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Love hatred and attention need

Expectation is the first enemy of love.


 

  As long as love is conditional, hatred and love are opposite sides of the same coin. Love can flip into hatred the moment we feel that our expectations are threatened. In love of this type, it remains love only as long as the conditions remain as expected. The moment the conditions change, the love also changes.

Often what we believe as love is actually related to time and space. So long as the distance between the lovers is large and the time of contact is minimal, they feel love towards each other. However, once they get closer and spend more time together, they feel that they are not so much in love after all! That is why they say ‘familiarity breeds contempt’. Familiarity can also convert love into hatred. To transcend both love and hatred, we first need to drop expectations. Expectation is the first enemy of love.

The attention-need, along with our dependency on others for survival, is what we experience as love.

We all go through several stages of relationships in our lifetime. If you observe very closely, whichever stage we are in, when we ask for love we are actually asking only for the other person’s attention. When we say a person doesn’t love us, we actually mean that the other person doesn’t give us enough attention. The basic need for any human being is attention from others. The attention-need, along with our dependency on others for survival, is what we experience as love.

The dependency on others might be psychological, physical or spiritual. For example, when you expect someone to lend you a shoulder to cry on, you are dependent upon him or her psychologically. When you expect someone to provide you with money or fulfill your bodily pleasures, you are dependent upon him or her physically. In whatever way people may fulfill this dependency, what it boils down to is the attention that they give us! The whole idea of love is nothing but getting the attention of the other in some way.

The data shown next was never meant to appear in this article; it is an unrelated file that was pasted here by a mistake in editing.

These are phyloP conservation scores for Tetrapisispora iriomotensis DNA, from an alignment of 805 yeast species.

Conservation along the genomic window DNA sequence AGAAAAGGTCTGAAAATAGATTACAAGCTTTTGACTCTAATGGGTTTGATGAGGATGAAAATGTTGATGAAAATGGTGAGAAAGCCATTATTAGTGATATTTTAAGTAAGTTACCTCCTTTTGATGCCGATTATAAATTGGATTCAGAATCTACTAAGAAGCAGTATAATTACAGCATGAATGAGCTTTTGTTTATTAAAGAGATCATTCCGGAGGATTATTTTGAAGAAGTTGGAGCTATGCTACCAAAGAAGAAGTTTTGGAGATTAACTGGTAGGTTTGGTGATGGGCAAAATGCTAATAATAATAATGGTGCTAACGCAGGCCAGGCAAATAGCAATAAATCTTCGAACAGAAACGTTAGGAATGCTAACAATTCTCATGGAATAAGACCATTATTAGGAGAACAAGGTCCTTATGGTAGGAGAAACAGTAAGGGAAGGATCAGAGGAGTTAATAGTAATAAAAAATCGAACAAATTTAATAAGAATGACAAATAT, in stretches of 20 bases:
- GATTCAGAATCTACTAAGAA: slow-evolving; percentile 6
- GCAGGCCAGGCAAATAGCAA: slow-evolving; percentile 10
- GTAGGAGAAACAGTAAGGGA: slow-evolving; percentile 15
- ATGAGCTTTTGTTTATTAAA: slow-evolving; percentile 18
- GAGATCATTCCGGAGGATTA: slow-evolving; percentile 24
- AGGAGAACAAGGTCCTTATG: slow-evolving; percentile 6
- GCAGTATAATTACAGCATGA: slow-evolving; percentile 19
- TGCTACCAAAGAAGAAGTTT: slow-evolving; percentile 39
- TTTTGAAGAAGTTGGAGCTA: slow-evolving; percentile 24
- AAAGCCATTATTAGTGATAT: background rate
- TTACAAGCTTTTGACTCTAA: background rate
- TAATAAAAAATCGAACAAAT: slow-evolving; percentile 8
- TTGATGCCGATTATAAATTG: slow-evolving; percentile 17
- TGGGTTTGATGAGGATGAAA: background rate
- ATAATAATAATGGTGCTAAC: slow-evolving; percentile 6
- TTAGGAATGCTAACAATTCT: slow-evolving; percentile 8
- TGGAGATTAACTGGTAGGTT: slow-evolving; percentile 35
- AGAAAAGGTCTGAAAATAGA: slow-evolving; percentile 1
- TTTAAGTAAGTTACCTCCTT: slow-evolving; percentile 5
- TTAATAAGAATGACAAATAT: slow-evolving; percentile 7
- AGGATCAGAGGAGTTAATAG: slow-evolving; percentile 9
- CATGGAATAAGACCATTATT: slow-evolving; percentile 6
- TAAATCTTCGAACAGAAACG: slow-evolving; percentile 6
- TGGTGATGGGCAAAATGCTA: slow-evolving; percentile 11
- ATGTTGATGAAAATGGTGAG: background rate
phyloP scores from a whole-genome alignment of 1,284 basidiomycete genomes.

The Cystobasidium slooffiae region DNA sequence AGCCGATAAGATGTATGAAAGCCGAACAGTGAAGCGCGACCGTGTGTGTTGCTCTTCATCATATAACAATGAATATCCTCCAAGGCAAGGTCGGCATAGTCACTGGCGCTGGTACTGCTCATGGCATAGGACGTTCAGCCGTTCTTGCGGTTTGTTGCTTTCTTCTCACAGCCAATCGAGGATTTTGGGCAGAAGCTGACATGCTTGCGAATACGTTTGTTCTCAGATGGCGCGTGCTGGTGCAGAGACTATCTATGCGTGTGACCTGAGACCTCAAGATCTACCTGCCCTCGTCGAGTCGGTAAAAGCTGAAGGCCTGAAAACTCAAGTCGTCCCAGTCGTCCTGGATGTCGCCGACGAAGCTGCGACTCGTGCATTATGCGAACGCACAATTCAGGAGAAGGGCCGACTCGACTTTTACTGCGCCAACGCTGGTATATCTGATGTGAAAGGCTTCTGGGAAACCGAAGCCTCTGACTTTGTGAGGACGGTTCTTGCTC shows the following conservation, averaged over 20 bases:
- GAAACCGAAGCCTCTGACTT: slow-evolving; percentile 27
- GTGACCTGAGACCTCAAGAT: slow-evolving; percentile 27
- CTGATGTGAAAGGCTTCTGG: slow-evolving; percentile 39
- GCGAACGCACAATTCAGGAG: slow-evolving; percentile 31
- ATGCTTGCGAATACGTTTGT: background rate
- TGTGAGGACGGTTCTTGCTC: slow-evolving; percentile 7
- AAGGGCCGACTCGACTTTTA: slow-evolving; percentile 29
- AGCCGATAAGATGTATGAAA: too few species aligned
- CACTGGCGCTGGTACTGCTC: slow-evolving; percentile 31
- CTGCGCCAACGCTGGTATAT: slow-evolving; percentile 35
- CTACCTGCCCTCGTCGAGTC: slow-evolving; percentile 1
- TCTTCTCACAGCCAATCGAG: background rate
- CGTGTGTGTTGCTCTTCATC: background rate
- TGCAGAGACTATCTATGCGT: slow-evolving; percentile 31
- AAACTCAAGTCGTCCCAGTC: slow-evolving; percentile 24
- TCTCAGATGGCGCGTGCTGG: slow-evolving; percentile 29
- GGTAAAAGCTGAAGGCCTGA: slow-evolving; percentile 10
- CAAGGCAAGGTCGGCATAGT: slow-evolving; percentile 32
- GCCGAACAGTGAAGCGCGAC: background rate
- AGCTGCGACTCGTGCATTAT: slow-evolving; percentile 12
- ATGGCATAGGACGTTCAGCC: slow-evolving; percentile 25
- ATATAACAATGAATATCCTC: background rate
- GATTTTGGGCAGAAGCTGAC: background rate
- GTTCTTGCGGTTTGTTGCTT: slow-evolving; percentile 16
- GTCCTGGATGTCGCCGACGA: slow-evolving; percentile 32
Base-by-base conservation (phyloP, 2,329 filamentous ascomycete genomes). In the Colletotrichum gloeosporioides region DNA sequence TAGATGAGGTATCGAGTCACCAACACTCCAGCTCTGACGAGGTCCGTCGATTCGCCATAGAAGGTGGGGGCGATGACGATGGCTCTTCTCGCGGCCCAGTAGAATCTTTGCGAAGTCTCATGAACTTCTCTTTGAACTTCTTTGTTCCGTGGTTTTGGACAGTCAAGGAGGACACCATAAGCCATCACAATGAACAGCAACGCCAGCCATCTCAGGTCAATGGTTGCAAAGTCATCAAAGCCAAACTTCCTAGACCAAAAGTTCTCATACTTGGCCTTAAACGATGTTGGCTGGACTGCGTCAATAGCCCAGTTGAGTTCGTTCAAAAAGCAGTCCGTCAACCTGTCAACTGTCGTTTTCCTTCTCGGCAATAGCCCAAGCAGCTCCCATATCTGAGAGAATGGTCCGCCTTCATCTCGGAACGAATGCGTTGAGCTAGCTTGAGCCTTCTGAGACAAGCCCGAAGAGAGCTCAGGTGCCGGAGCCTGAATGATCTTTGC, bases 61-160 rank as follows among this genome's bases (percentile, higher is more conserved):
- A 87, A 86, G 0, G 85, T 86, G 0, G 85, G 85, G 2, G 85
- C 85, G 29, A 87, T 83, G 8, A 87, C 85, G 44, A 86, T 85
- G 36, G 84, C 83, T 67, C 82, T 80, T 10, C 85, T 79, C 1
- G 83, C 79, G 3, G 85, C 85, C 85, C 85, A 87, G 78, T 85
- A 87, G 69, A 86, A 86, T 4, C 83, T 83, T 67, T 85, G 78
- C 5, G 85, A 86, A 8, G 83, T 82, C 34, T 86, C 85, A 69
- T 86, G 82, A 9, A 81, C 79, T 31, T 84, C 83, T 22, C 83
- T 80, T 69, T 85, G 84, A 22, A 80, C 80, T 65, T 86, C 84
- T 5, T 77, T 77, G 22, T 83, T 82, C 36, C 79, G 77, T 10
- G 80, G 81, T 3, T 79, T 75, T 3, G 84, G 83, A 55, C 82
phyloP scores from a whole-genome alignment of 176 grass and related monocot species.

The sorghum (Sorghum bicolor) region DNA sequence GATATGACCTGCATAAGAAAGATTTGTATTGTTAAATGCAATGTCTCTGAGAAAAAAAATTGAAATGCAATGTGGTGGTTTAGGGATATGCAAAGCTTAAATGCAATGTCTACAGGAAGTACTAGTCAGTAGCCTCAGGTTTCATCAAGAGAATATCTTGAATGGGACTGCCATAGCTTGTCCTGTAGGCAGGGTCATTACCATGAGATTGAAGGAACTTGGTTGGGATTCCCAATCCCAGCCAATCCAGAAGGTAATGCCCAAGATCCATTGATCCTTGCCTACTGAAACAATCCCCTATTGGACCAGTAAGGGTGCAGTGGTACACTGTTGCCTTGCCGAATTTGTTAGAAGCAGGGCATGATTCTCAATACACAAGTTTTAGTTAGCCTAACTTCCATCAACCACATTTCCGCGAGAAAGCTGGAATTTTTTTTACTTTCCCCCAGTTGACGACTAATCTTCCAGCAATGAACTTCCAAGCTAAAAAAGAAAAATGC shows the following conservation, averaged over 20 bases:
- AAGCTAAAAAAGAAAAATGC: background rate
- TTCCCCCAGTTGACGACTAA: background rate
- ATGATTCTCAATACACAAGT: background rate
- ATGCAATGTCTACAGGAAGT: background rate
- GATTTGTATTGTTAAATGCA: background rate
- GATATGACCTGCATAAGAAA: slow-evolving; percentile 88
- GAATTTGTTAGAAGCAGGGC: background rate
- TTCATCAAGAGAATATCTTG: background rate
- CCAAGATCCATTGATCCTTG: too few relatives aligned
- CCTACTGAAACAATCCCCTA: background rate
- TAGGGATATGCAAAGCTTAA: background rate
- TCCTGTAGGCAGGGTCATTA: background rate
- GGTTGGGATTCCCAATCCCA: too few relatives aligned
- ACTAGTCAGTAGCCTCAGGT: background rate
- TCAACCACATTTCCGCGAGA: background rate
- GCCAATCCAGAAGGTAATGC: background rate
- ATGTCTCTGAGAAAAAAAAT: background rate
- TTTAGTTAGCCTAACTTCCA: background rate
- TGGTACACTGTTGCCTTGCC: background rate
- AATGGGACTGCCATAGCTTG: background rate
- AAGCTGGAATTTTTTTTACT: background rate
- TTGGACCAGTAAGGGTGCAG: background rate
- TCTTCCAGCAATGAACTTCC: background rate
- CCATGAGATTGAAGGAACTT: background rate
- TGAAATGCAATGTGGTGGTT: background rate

In the first session of our meditation camp, I ask people to make an honest list of at least one or two persons in their lives who they really love. Usually in the beginning, people come up with a big list: husband, wife, father, mother, brother, sister and so on. They include people whom they would like to please or need to please in order to be happy themselves. As they hear me talk about real love, they start crossing out names from their list one by one! Understand, if you cross out something, then it was not truly there in the first place.

Many people include certain people in their love list because these people give them a ‘feel good’ feeling. What do I mean by a ‘feel good’ feeling? It is a certificate saying, ‘You are good. You are this, you are that’ etc. We love anyone who pays us compliments, is it not? We think twice before arguing with them. We secretly nurture our good name with them in the name of love. If they go back on their approval of us, we might fall into depression, so we continue to please them and love them. Like this, there is always some hidden reason for our love.

Some people tell me, ‘No Swamiji, I don’t love my son or daughter for any of these reasons.’ I ask them, ‘Alright, if your son suddenly starts to make his own decisions, if he suddenly doesn’t fit into your framework, if he doesn’t follow your guidance, if he doesn’t live according to your rules, will your love for him be the same?’

They tell me, ‘No, it will not. My love will be reduced a little!’

We love our next generation as long as they are extensions of our life.

What does this mean? We love our next generation as long as they are extensions of our life. As long as they fall into our pattern of thinking, as long as they live in accordance with our conventions, we love them. We simply fulfill our own desires through them. We fulfill our lives through them. Whatever we couldn’t accomplish in our youth, we try to accomplish through them. We use them as an extension of our own lives. If we wanted to be doctors and couldn’t for some reason, we inspire them to be doctors. As long as they act and live as an extension of our life, the relationship is beautiful. But the moment they start deciding on their own, the moment they feel we are suffocating them, the moment they stand up and say ‘no’, the relationship takes a different turn.

A small story:

There were three grownups having their morning tea together. Their children were playing on the floor. They were discussing what they would do if danger threatened, and all of them declared that the first thing they would do was pick up their children and escape.

Suddenly, the safety valve of the pressure cooker burst, creating a steam explosion in the room. Within seconds, everyone was out of the kitchen – except for the children playing on the floor!

Our love is not as great as we claim it to be! Even we don’t know the real depth of our love, that’s the problem. We say and do a lot of things in the name of love. But reality can be shockingly different from all that. If we integrate the love emotion in us, it can become a highly sincere and authentic expression of our original nature.

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